On Micro, Small and Medium-sized Enterprises Day marked on 27 June, UNCTAD renews calls for a level playing field to help tackle the challenges facing women and youth entrepreneurs in emerging markets.
© Adobe Stock/ Wazkkii | Policies that support small enterprise development and entrepreneurship for women and youth are crucial to promoting competition, driving economic efficiency and fostering sustainable development.
Sitshengisiwe Ndlovu found her calling in supporting women small traders during her previous work as a customs officer in her native Zimbabwe.
She met many women who made a living out of small-scale cross-border trade and came to understand their challenges first-hand.
For example, they often lack knowledge in trade procedures and applicable duties and taxes, exposing them to fines and confiscation of goods. Such barriers, if left unaddressed, risk the survival of these micro, small and medium-sized enterprises (MSMEs).
Wanting to make a difference, Ms. Ndlovu set out in 2019 to establish the Zimbabwe chapter of the Organization of Women in International Trade, a non-profit global association focusing on empowering female traders.
There, Ms. Ndlovu and her team conduct research and advocate on issues related to women and trade.
The Zimbabwe chapter also trains women entrepreneurs, particularly those in MSME settings, on topics such as taxation and registration to bridge the knowledge gap in regulatory compliance, while helping them formalize their businesses for better visibility and access to finance.
In late 2022, Ms. Ndlovu took an online course offered by UNCTAD on the interface between smaller business development and competition policy, equipping herself with new knowledge and tools to educate and advocate.
“I can marry the information I got from the course with what’s happening on the ground,” Ms. Ndlovu said. “Let MSMEs know they should not fear competition and let our policymakers know how their decisions affect MSMEs.”
Competition policy matters amid recovery from COVID-19 crisis
The online course, held between November and December 2022, raised awareness on the impact of competition policies on MSMEs and ways to help them overcome regulatory barriers.
It brought to the fore the application of competition policy and law interventions that can further the entry, growth and sustainable development of MSMEs, both during and after a major crisis such as the COVID-19 pandemic.
“The pandemic hit MSMEs heavily all over the world, which justifies more policy attention to MSMEs from competition authorities,” said Teresa Moreira, head of competition and consumer policies at UNCTAD.
“For small enterprises to compete better in the market, there’s a need for governments to strengthen policies that support MSME access to finance and commensurate digital infrastructure,” Ms. Moreira added.
UNCTAD trained 141 policymakers, university professors, researchers and civil society representatives from 41 countries, almost half of them women from developing economies.
Trainees said the course equipped them to better enact, enforce and advocate for pro-MSME competition policy in their countries.
“The course provided me with the knowledge I can use when drafting materials to promote competition law to MSMEs,” said Lea Marie Dino, a technical writer at the competition commission in the Philippines.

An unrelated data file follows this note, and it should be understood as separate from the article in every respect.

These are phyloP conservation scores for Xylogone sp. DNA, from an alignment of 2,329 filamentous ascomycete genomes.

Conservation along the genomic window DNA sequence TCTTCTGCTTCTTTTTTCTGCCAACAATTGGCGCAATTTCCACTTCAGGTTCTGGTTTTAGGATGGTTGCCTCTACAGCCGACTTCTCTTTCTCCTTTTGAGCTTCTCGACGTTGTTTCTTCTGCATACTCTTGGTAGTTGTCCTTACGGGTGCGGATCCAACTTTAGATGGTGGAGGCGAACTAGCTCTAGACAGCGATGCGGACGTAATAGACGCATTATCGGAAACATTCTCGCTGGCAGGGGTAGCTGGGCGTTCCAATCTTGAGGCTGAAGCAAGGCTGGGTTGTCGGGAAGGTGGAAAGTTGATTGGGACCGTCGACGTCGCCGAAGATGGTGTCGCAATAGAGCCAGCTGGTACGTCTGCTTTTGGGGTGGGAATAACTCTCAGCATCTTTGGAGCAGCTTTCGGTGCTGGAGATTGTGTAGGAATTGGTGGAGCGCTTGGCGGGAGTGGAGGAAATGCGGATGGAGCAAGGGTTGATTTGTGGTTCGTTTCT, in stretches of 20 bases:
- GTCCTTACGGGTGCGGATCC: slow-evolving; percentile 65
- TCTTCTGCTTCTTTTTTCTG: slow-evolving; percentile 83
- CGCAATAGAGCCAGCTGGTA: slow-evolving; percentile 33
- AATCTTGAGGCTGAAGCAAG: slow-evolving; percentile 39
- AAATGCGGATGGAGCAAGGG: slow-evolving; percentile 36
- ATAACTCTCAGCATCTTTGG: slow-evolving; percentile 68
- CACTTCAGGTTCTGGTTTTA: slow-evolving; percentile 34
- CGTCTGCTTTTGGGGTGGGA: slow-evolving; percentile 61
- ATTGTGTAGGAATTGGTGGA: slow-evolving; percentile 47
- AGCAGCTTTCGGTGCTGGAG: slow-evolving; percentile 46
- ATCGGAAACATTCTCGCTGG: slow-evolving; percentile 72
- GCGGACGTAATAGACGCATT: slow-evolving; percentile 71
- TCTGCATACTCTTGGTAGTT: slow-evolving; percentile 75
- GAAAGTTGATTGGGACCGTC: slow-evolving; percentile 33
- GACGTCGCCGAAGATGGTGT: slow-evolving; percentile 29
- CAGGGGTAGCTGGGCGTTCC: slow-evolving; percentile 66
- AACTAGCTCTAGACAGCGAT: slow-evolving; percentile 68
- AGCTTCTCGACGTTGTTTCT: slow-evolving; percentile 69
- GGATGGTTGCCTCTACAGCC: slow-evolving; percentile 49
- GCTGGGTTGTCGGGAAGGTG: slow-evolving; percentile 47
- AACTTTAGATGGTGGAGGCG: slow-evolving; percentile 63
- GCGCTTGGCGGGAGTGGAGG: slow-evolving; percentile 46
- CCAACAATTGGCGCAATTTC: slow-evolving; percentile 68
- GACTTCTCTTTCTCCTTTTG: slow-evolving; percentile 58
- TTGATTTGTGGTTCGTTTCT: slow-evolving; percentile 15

“I hope the course becomes an ongoing initiative by UNCTAD, as it bolsters efforts by competition and regulatory authorities,” said Barry Headley, a senior economist at the competition commission of the Caribbean Community.
Pro-competition policy support from UNCTAD
UNCTAD is the focal point within the United Nations on competition issues.
It also followed up on the implementation of recommendations from a guidance document for the competition authority of Thailand, and the voluntary peer review of competition law and policy in Bangladesh.
Joint efforts to bolster small businesses
The annual MSME Day marked on 27 June spotlights the contributions of small businesses to achieve the 2030 Agenda and the UN’s Sustainable Development Goals.
According to the World Bank, these enterprises represent about 90% of businesses globally and create 70% of formal jobs in emerging economies.
This year, the focus is on galvanizing MSMEs worldwide by supporting women and youth entrepreneurship and resilient supply chains.
The UNCTAD course Ms. Ndlovu attended is part of a joint UN project entitled “Global initiative towards post-COVID-19 resurgence of the MSME sector” implemented since 2020.
Through this project, UNCTAD provided technical assistance on competition policy and overall coordination, leading clusters on MSME entrepreneurship policies, skills facilitation and e-registration, while contributing to the work on improving MSME access to finance and markets.
Small businesses need more support to cope with crises
“In today’s world of cascading crises, MSMEs are under high pressure to constantly adapt their business plans, so they need a supportive regulatory environment,” said Arlette Verploegh, who leads the entrepreneurship development work at UNCTAD.
She said regulations should be transparent, easily accessible online and with a clear, long-term vision to allow MSMEs to plan and invest in innovation and scaling up.
UNCTAD supports MSMEs by – through a dedicated policy framework – helping governments design effective national entrepreneurship strategies and highlighting the need for tailored policies for different type of entrepreneurs – women, youth, rural and urban.
It also supports capacity-building for entrepreneurs, MSMEs and start-ups through its Empretec programme, which has trained more than half a million entrepreneurs in developing countries through its 41 business development centres, 600 national certified trainers and 40 international trainers.